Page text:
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Stable Isotopes and Multiple Tissue Analysis: Reconstructing Life Histories for Individuals from Dakhleh Oasis, Egypt

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Date Issued:
2012
Abstract/Description:
Stable isotope analysis is often used to evaluate elements of the lives of past peoples, such as diet and health status, at a societal level. Analysis at an individual level is exceptionally rare, and has not been conducted using a variety of tissues representing both early life and life approximate to death. In this study, ?13C and ?15N isotope signatures are used to create life histories for single individuals from Romano-Christian period Kellis 2 cemetery in the Dakhleh Oasis, Egypt. Samples are obtained from several different tissues, including tooth dentin, bone collagen, hair, nail, skin, and gut content, all of which have been previously researched, but have not been studied at such an individualistic level. By using data and previous research conducted by Drs. Tosha Dupras and Lana Williams, this research uses isotopic values from the aforementioned tissues, and the differing turnover rates of these tissues, to develop lifetime timetables for 15 individuals (female, male, and juvenile). Results show that individual analysis is possible, informative, and can enlighten researchers not just concerning the individual, but about the population as a whole. The methods presented can serve as a model for reconstructing individual life histories using isotope data from multiple tissues.
Title: Stable Isotopes and Multiple Tissue Analysis: Reconstructing Life Histories for Individuals from Dakhleh Oasis, Egypt.
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Name(s): Johns, Noel, Author
Dupras, Tosha, Committee Chair
Walker, John, Committee Member
Williams, Lana, Committee Member
, Committee Member
University of Central Florida, Degree Grantor
Type of Resource: text
Date Issued: 2012
Publisher: University of Central Florida
Language(s): English
Abstract/Description: Stable isotope analysis is often used to evaluate elements of the lives of past peoples, such as diet and health status, at a societal level. Analysis at an individual level is exceptionally rare, and has not been conducted using a variety of tissues representing both early life and life approximate to death. In this study, ?13C and ?15N isotope signatures are used to create life histories for single individuals from Romano-Christian period Kellis 2 cemetery in the Dakhleh Oasis, Egypt. Samples are obtained from several different tissues, including tooth dentin, bone collagen, hair, nail, skin, and gut content, all of which have been previously researched, but have not been studied at such an individualistic level. By using data and previous research conducted by Drs. Tosha Dupras and Lana Williams, this research uses isotopic values from the aforementioned tissues, and the differing turnover rates of these tissues, to develop lifetime timetables for 15 individuals (female, male, and juvenile). Results show that individual analysis is possible, informative, and can enlighten researchers not just concerning the individual, but about the population as a whole. The methods presented can serve as a model for reconstructing individual life histories using isotope data from multiple tissues.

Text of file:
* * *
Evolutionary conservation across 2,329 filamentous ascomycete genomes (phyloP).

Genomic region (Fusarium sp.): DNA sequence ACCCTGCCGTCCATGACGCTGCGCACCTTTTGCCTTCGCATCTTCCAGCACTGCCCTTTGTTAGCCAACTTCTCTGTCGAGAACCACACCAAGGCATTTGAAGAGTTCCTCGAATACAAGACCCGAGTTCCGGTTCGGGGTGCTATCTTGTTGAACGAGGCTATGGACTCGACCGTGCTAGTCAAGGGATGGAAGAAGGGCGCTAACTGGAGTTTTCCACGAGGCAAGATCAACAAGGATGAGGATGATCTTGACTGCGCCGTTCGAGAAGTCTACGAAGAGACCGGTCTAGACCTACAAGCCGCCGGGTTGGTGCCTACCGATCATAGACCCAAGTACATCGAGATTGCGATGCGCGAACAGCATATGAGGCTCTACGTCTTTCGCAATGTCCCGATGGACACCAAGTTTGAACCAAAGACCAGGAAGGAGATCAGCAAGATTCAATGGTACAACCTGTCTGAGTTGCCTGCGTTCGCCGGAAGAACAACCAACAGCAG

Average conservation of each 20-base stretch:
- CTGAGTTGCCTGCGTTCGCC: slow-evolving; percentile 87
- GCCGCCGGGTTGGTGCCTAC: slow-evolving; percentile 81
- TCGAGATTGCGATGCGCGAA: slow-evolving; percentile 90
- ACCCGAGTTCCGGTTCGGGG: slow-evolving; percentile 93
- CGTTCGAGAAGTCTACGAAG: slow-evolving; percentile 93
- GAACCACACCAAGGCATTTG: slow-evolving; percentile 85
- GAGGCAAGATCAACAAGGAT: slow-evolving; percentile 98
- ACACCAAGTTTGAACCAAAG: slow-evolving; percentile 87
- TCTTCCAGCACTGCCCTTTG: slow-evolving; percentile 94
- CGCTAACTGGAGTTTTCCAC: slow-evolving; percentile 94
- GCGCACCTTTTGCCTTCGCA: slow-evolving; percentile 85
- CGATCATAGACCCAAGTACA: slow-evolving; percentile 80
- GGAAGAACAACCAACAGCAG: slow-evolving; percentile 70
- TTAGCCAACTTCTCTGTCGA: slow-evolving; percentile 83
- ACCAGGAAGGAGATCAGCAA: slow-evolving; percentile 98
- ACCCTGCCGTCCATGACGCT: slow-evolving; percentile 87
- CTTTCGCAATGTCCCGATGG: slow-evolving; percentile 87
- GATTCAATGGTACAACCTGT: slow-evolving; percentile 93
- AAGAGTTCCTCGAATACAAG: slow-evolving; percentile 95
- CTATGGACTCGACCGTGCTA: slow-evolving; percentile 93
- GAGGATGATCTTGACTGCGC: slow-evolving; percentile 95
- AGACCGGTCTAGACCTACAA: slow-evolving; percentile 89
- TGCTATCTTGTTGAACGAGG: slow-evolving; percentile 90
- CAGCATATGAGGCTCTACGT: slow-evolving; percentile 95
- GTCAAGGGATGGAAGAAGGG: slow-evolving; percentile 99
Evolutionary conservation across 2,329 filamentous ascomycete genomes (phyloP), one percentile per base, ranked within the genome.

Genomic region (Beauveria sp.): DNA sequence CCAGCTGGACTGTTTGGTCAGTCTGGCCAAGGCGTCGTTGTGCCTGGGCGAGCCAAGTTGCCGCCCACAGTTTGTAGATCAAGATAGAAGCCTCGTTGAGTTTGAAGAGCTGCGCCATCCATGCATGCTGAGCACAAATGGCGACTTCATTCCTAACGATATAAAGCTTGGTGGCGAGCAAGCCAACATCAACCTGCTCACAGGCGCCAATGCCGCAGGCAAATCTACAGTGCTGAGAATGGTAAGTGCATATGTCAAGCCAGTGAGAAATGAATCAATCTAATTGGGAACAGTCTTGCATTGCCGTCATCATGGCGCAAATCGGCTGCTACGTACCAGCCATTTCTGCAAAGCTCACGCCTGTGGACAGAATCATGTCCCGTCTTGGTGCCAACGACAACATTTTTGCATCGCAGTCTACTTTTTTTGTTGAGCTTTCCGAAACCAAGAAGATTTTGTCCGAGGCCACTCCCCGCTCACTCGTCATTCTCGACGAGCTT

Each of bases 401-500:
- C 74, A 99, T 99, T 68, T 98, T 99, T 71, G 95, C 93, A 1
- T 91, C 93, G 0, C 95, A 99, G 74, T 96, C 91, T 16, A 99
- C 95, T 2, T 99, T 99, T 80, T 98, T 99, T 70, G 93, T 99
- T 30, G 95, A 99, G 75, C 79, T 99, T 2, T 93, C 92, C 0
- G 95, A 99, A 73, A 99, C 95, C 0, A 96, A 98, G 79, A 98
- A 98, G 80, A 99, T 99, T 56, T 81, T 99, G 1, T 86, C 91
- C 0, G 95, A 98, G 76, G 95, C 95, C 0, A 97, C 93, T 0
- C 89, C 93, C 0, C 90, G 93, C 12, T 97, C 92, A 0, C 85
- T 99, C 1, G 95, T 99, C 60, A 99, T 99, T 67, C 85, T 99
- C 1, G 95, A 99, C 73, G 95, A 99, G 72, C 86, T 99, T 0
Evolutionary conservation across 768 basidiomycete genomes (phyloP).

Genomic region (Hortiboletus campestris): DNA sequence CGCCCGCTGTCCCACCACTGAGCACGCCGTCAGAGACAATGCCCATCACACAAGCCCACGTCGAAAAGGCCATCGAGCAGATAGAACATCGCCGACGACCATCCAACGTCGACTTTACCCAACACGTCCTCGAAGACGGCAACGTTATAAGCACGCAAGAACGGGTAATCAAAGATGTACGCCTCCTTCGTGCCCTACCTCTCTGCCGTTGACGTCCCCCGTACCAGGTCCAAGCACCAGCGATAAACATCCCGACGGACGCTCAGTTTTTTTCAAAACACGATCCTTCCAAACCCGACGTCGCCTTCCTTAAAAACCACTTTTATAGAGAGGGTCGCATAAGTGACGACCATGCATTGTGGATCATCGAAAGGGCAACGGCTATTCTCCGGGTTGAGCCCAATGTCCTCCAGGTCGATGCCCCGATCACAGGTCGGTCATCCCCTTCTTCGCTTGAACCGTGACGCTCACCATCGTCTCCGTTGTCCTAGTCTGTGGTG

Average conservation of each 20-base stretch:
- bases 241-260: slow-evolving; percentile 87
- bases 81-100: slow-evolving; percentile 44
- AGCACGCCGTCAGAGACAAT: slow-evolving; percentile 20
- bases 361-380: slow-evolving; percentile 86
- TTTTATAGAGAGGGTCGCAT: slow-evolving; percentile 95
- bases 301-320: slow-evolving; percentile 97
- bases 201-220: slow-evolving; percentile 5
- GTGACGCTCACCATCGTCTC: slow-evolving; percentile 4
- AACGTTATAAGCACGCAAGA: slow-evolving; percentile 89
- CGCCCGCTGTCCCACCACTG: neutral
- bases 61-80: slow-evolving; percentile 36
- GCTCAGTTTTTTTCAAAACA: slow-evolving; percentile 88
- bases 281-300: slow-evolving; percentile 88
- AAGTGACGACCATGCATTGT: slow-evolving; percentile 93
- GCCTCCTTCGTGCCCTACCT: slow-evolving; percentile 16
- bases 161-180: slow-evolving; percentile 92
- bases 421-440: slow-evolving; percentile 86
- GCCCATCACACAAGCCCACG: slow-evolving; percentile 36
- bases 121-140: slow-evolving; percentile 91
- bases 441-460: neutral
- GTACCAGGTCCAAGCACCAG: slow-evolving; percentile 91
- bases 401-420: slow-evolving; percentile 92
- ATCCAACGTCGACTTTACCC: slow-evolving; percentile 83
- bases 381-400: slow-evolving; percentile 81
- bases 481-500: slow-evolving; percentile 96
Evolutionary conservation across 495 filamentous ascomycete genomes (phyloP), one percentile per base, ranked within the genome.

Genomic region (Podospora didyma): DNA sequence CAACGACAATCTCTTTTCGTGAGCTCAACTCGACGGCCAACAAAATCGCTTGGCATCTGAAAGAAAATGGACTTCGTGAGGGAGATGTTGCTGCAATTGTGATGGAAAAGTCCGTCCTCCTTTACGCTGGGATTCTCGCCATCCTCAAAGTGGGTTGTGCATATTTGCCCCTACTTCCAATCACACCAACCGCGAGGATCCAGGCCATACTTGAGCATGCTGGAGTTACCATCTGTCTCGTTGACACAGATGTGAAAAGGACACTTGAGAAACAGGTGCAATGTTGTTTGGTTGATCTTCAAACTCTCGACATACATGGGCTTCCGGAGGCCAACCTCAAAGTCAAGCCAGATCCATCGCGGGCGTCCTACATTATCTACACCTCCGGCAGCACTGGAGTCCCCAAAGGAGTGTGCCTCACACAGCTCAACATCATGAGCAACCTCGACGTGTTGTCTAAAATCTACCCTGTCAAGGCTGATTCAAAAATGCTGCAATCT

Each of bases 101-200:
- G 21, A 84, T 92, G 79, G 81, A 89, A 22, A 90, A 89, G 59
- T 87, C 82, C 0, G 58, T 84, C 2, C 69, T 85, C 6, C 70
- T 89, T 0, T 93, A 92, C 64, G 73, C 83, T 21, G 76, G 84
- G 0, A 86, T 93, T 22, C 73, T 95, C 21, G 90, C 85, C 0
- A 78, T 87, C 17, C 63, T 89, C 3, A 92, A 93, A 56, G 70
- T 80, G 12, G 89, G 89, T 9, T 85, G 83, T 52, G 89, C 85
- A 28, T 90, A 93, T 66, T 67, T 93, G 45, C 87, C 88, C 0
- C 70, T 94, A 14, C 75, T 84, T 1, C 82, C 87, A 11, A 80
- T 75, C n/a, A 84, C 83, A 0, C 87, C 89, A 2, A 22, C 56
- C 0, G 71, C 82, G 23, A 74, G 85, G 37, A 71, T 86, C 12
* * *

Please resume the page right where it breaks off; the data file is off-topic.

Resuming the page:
Identifier: CFE0004216 (IID), ucf:49020 (fedora)
Note(s): 2012-05-01
M.A.
Sciences, Anthropology
Masters
This record was generated from author submitted information.
Subject(s): stable isotope analysis -- Dakhleh Oasis -- ?13C and ?15N isotopes
Persistent Link to This Record: http://purl.flvc.org/ucf/fd/CFE0004216
Restrictions on Access: public 2012-05-15
Host Institution: UCF

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